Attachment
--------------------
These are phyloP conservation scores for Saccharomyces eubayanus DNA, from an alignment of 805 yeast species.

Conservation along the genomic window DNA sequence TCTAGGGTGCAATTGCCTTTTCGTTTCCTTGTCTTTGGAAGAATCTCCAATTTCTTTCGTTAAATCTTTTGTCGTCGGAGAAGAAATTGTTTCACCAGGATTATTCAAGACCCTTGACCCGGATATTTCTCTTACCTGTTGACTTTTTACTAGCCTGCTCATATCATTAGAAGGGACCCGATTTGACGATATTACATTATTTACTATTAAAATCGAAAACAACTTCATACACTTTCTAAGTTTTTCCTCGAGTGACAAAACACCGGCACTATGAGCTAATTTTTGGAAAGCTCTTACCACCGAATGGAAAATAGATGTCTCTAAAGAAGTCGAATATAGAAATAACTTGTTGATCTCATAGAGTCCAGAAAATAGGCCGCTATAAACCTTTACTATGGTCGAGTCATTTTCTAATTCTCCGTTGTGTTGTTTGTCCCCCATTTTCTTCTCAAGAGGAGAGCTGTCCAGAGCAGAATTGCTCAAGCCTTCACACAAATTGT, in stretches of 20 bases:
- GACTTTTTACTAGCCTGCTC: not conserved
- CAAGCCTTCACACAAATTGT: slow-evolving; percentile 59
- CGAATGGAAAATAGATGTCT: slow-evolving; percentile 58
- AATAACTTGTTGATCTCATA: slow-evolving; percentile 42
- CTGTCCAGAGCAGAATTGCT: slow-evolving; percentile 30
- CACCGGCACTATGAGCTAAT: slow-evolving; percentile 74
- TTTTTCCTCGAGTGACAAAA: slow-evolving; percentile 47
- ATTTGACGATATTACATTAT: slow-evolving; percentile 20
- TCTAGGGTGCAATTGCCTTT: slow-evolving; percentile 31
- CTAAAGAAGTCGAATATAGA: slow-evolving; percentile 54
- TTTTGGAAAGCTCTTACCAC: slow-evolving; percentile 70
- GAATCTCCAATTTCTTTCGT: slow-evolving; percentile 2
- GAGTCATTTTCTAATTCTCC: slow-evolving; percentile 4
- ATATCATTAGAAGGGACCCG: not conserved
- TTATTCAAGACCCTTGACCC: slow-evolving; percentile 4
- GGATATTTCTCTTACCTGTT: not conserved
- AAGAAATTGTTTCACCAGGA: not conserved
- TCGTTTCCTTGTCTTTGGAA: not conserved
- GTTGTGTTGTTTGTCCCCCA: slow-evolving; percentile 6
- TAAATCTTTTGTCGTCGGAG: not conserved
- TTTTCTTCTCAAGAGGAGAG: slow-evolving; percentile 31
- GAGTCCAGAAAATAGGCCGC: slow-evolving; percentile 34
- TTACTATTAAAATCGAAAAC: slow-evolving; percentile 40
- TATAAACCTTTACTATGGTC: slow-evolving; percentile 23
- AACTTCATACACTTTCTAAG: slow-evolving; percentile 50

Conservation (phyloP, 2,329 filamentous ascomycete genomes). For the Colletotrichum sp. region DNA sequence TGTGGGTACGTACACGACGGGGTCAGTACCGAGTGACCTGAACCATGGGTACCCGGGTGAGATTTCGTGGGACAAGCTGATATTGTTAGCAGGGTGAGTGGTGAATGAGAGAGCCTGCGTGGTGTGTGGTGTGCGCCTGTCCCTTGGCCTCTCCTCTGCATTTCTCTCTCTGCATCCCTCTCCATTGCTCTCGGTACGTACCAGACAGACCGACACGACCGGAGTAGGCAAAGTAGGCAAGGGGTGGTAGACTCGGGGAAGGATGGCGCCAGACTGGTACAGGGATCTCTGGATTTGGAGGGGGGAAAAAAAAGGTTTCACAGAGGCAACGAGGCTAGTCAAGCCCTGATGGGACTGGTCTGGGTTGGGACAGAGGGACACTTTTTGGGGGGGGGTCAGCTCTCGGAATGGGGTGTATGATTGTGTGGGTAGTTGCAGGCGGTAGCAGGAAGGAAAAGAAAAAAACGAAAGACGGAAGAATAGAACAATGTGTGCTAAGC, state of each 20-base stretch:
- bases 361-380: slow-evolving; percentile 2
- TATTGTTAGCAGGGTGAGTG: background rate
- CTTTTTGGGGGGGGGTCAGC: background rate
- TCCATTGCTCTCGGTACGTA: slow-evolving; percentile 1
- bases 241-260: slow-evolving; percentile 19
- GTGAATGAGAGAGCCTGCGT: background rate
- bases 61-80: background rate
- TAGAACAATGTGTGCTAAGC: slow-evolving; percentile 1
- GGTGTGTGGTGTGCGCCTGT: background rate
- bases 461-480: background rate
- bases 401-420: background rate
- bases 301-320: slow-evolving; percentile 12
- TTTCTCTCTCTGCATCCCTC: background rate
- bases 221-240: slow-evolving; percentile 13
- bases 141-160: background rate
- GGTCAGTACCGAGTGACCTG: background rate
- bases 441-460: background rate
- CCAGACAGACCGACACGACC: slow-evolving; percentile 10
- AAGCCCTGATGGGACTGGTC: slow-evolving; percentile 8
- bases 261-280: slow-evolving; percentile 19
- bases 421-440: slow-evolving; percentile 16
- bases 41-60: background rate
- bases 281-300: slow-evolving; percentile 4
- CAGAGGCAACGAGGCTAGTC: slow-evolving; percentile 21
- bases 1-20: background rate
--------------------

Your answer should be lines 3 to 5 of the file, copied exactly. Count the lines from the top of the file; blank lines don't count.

- GACTTTTTACTAGCCTGCTC: not conserved
- CAAGCCTTCACACAAATTGT: slow-evolving; percentile 59
- CGAATGGAAAATAGATGTCT: slow-evolving; percentile 58